America’s central bank increased its benchmark interest rate on Wednesday, pushing it up by a quarter percentage point. The hike — the first since 2018 — was widely expected. But at a time when Russia’s war in Ukraine has roiled global markets, U.S. inflation is at its highest level since the 1980s and Covid-19 cases are increasing in some parts of the world, consumers and investors are contending with the prospect of rates going even higher.
Most analysts expected some action on interest rates from the U.S. Federal Reserve in 2022 — but maybe not the five rate hikes they’re now pricing in. Inflation was clearly driving upwards, but we’re seeing much higher, more consistent price increases.
Surging markets spurred a buying frenzy for everything from stocks and cryptocurrencies to new homes over the last two years. Now, with inflation at a nearly 40-year high and at least three priced-in rate hikes, the hunt for investing safe havens is on.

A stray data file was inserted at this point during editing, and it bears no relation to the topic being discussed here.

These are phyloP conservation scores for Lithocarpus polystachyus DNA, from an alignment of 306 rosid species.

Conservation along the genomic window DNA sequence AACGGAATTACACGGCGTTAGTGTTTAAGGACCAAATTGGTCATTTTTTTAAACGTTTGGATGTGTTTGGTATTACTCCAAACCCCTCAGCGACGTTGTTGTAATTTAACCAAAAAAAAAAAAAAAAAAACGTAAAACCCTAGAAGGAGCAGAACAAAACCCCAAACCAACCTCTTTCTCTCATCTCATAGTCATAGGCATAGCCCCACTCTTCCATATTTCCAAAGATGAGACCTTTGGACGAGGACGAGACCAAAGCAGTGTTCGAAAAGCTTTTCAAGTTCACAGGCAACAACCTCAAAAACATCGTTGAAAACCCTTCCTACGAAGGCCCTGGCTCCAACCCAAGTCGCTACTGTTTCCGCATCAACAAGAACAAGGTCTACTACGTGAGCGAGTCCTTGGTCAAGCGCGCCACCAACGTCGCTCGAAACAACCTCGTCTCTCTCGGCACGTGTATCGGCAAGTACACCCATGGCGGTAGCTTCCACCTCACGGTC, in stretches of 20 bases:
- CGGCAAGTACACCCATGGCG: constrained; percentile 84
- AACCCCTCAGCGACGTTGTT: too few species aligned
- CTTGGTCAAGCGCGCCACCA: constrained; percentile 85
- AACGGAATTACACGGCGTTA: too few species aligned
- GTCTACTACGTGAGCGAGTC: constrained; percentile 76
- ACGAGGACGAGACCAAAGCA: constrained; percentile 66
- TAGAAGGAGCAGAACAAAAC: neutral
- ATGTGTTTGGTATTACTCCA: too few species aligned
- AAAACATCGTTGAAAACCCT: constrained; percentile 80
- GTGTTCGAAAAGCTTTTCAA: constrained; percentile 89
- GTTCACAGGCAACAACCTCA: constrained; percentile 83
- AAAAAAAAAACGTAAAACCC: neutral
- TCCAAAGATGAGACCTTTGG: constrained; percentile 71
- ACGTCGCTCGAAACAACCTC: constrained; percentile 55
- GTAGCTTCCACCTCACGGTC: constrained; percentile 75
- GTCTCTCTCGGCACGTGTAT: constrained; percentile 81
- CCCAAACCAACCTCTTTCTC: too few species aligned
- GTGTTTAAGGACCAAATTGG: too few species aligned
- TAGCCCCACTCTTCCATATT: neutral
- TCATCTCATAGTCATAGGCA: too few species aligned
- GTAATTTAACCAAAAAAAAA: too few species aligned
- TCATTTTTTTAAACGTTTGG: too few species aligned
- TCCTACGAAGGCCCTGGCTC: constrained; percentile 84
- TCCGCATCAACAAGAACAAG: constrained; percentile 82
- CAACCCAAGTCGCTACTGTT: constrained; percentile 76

Cryptocurrencies had a breakout moment in 2021, and NFTs were some of the biggest stars. Now, as with any new and hot investing trend, financial pros are hoping to capitalize on the craze with products promising a way to piggyback on the market.
Warm weather, no state income taxes, palm-fringed beaches and condos have made Florida the quintessential U.S. retirement destination. But a little shore town in New Jersey seems to be taking some of its shine.
This Christmas’s unexpected stocking stuffer might be an NFT.
They’ve only just entered the workforce, but a significant swath of the newest crop of U.S. employees are already making plans for an early exit.
When was the last time your entire paycheck shrank by more than 20%? If you are being paid in Bitcoin, the answer was Saturday, when the token fell as much as 21% in a matter of hours.
The latest clean energy ETFs to hit the market are looking to promote companies doing the most to avoid carbon emissions.
Star ETF manager Cathie Wood is expanding her reach into the world of investing startups by joining the board of a fintech company.